Investigating water movements around a shallow shipwreck in Big Tub Harbour of Lake Huron: Implications for managing and preserving underwater shipwrecks

PLoS One. 2023 Jan 3;18(1):e0279862. doi: 10.1371/journal.pone.0279862. eCollection 2023.


The Sweepstakes, in Fathom Five National Marine Park, is Ontario’s most iconic shipwreck with over 100,000 visitors each summer. Continued exposure to water currents has directly and indirectly affected the integrity of the wreck and resulted in management interventions including efforts to stabilize the wreck and control vessel activity (both duration and speed). Despite these efforts, a scour ring is present in the sediment around the Sweepstakes, raising concerns regarding the prolonged stability of the wreck. An extensive series of field measurements were made during the summer of 2015 with the aim of differentiating between natural hydrological processes present at this site and human-derived water movements during the summer visitor season. There is a high-degree of natural current variability from processes as diverse as wind-induced surface gravity waves, internal gravity waves, and diurnal flows due to differential heating. Our results show that summer circulation driven by internal gravity waves derived from upwelling, surface waves, and differential heating was insignificant with respect to sediment resuspension and thus unlikely to produce the observed scour around the shipwreck. Scour is most likely caused by energetic winter storms, which should be a focus of future studies. While vessel induced currents were detectable at the shipwreck, they were no larger than the normal summer hydrodynamic variability, thus suggesting that management efforts continue to protect the site generally.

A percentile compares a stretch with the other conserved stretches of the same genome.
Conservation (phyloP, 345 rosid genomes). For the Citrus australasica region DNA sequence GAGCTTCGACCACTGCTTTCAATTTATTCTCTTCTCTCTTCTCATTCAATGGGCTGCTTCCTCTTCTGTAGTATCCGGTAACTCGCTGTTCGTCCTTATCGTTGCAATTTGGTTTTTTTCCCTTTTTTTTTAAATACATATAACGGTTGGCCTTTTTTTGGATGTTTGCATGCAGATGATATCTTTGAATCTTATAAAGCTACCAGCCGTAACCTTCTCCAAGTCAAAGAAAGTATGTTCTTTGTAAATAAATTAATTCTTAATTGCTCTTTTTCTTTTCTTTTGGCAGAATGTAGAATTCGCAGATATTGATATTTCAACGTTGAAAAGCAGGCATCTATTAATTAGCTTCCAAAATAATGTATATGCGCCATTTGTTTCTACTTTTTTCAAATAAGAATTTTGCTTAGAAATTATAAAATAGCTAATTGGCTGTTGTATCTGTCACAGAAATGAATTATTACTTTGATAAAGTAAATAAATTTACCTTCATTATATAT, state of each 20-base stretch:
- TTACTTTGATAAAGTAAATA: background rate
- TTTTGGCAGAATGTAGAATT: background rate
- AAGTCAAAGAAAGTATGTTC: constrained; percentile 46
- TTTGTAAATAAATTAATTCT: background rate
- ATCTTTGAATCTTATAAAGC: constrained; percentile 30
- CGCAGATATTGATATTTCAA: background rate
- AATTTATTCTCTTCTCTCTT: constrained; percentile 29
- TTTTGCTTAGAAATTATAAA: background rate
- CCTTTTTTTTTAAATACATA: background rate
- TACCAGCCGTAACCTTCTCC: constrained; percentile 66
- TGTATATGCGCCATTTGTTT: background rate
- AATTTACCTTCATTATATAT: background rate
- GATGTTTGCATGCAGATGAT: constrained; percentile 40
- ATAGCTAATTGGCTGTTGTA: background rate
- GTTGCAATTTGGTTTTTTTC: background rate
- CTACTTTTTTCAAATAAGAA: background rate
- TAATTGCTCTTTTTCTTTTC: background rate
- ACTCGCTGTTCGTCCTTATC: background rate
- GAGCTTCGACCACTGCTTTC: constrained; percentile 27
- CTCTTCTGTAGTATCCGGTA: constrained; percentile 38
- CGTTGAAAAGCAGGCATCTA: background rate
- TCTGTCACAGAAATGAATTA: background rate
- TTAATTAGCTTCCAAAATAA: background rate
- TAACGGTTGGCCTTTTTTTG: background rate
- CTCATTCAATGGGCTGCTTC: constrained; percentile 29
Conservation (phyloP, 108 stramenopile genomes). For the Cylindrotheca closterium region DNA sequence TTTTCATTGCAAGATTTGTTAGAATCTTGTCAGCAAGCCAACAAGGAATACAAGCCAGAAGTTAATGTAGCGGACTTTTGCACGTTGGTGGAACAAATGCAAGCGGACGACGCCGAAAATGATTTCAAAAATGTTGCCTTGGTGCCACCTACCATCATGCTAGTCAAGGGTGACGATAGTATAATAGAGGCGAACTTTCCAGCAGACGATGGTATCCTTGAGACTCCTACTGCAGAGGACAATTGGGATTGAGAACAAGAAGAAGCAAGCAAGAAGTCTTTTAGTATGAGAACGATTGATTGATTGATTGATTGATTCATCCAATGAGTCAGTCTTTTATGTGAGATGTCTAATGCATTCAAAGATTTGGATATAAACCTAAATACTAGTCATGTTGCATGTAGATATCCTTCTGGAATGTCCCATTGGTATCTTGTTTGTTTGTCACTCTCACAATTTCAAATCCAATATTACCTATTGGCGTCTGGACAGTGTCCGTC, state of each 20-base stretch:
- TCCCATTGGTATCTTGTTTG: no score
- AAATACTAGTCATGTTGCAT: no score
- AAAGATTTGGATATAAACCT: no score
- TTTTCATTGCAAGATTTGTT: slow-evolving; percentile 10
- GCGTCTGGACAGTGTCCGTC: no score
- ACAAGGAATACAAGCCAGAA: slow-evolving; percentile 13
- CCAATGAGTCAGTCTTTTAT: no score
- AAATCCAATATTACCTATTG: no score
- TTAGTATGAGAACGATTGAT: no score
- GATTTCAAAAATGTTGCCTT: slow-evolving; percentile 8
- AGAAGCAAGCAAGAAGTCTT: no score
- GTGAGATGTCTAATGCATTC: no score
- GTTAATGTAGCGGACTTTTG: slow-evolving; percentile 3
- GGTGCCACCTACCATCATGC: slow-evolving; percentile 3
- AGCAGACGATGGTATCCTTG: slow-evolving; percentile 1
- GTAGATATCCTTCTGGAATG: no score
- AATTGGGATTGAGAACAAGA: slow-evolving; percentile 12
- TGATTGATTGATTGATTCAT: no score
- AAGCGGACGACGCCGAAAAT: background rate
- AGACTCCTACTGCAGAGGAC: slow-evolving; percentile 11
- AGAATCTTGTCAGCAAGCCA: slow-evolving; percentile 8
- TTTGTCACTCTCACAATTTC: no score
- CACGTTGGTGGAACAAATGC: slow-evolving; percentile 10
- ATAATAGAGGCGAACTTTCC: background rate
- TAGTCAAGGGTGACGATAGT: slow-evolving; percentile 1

PMID:36595521 | PMC:PMC9810187 | DOI:10.1371/journal.pone.0279862


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